Nowhere Boy

Hopefully I’ll get to the cinema over the Christmas break – Avatar in 3D looks set to be monumental and I’d like to see Where the Wild Things Are on a big screen, too – but perhaps top of my list is Nowhere Boy, the movie about John Lennon’s teenage years. It’s out on Boxing Day in the UK, and the early word from Kermode – my film oracle – is that it’s pretty good. The Guardian is less keen, but the details sound great:

“Perhaps [Director Sam] Taylor Wood’s wittiest touch is to begin her film with the first, jangling chord from A Hard Day’s Night, which is simply allowed to hang there unresolved in the silence – a weirdly atonal effect, replacing the song’s happy connotations with something more disturbing: a harbinger of something momentous.”

The script, reviewed by the excellent Script Shadow, focusses on Lennon’s relationship with his mother, Julia, and his Aunt, Mimi. It frames Julia as a free spirit who portends the coming of the 60s – with its focus on creativity, self determination and individualism, even at the expense of community, responsibility and sanity, while Mimi as representative of traditional values and structure. As well as being dramatically strong, it’s not a completely inaccurate way to go about the story, and Lennon did come to see his relationship with Julia as embodying something psychically crucial – the song he finally named after her, included on 1968’s The White Album, makes explicit the transference of affection between Julia and Yoko, with its purring reference to the calls of the ‘ocean child’, a play on the literal interpretation of the kanji for Yoko (洋子).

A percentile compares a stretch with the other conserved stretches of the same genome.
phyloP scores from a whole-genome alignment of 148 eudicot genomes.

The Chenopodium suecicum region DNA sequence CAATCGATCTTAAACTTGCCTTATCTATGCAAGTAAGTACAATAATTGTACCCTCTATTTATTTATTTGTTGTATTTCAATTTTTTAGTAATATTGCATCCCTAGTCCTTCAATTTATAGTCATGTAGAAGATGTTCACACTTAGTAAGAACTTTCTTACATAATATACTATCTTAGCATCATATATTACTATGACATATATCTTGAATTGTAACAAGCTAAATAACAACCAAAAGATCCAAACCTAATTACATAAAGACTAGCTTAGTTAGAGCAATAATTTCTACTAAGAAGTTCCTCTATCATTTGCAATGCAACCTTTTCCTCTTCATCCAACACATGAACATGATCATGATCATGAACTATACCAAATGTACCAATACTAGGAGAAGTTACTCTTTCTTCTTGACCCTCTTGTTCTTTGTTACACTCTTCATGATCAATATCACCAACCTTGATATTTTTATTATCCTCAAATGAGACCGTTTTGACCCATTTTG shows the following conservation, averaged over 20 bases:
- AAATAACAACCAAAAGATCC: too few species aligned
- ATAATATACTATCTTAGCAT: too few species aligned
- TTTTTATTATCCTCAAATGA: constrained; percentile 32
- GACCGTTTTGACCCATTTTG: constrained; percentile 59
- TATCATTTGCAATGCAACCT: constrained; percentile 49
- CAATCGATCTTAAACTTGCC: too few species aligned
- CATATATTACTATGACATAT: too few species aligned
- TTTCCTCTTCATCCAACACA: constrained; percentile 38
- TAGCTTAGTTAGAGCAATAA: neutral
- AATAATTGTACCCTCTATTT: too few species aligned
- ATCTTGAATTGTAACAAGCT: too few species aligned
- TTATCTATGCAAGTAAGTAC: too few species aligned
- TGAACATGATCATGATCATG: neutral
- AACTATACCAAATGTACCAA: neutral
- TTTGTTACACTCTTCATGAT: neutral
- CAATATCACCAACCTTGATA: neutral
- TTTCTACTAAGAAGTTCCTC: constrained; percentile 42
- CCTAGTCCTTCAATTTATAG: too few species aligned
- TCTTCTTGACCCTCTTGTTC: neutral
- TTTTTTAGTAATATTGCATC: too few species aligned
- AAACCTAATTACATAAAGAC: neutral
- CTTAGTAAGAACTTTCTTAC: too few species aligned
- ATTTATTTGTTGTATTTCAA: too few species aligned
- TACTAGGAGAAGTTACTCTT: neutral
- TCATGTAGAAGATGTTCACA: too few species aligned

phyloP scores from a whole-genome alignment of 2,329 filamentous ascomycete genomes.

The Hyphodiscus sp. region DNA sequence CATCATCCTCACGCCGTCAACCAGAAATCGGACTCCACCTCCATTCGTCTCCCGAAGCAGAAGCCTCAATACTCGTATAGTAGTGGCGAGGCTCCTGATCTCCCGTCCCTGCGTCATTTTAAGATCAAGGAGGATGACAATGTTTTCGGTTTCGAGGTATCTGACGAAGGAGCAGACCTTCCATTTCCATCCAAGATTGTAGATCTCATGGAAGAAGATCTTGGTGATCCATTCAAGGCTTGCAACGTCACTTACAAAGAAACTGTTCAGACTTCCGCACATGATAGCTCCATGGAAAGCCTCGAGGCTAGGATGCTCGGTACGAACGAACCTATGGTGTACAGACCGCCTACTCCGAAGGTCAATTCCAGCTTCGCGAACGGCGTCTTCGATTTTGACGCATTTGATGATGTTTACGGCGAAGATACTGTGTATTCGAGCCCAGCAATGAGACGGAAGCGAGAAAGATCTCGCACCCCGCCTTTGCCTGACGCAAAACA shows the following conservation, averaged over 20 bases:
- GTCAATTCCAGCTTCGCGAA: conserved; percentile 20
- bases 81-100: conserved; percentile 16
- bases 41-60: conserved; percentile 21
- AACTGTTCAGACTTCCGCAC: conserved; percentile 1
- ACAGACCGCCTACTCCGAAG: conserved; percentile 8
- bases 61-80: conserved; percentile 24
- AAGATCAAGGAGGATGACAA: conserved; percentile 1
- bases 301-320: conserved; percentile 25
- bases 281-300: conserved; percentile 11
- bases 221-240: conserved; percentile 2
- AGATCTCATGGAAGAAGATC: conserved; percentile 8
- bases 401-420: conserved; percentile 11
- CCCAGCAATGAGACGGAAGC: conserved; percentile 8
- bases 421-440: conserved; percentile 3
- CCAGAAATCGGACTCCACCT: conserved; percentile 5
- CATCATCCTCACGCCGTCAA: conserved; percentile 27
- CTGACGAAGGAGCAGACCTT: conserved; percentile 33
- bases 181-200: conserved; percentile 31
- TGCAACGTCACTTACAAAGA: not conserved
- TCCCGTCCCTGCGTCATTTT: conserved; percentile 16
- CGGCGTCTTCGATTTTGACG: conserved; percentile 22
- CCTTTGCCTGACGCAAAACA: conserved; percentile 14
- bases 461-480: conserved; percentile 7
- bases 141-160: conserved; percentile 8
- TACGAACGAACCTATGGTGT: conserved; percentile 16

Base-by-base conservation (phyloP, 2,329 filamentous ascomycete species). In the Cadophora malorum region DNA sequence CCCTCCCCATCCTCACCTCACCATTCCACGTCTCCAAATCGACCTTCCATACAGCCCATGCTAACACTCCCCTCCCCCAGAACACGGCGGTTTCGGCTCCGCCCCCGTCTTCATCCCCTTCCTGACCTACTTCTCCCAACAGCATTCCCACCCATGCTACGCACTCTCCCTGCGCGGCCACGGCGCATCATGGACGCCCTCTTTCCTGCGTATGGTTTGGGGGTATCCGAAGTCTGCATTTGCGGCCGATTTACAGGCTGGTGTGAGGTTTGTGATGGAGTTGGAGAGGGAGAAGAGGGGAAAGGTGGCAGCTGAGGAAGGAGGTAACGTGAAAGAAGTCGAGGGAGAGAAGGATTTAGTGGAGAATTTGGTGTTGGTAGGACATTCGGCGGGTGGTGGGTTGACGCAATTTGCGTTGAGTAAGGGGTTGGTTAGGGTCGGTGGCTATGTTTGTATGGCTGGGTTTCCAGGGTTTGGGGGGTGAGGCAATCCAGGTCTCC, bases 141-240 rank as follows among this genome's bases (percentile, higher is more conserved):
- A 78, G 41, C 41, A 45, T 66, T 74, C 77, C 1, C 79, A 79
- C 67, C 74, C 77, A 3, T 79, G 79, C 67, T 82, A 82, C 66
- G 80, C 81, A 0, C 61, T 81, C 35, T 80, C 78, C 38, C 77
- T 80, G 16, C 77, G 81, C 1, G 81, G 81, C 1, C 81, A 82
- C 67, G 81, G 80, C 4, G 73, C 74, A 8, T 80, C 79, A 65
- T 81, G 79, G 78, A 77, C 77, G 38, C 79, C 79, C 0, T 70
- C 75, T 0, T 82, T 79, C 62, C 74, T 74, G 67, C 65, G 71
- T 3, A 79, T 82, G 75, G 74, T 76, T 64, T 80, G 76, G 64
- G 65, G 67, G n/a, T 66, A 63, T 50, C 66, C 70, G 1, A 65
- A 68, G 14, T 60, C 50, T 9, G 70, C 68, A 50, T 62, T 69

Anyway, the trailer for the film is embedded below. Sadly, the music choices (yes, choices, in a trailer) seem to miss the mark – surely it should be some rock and roll music (any old way you choose it)?

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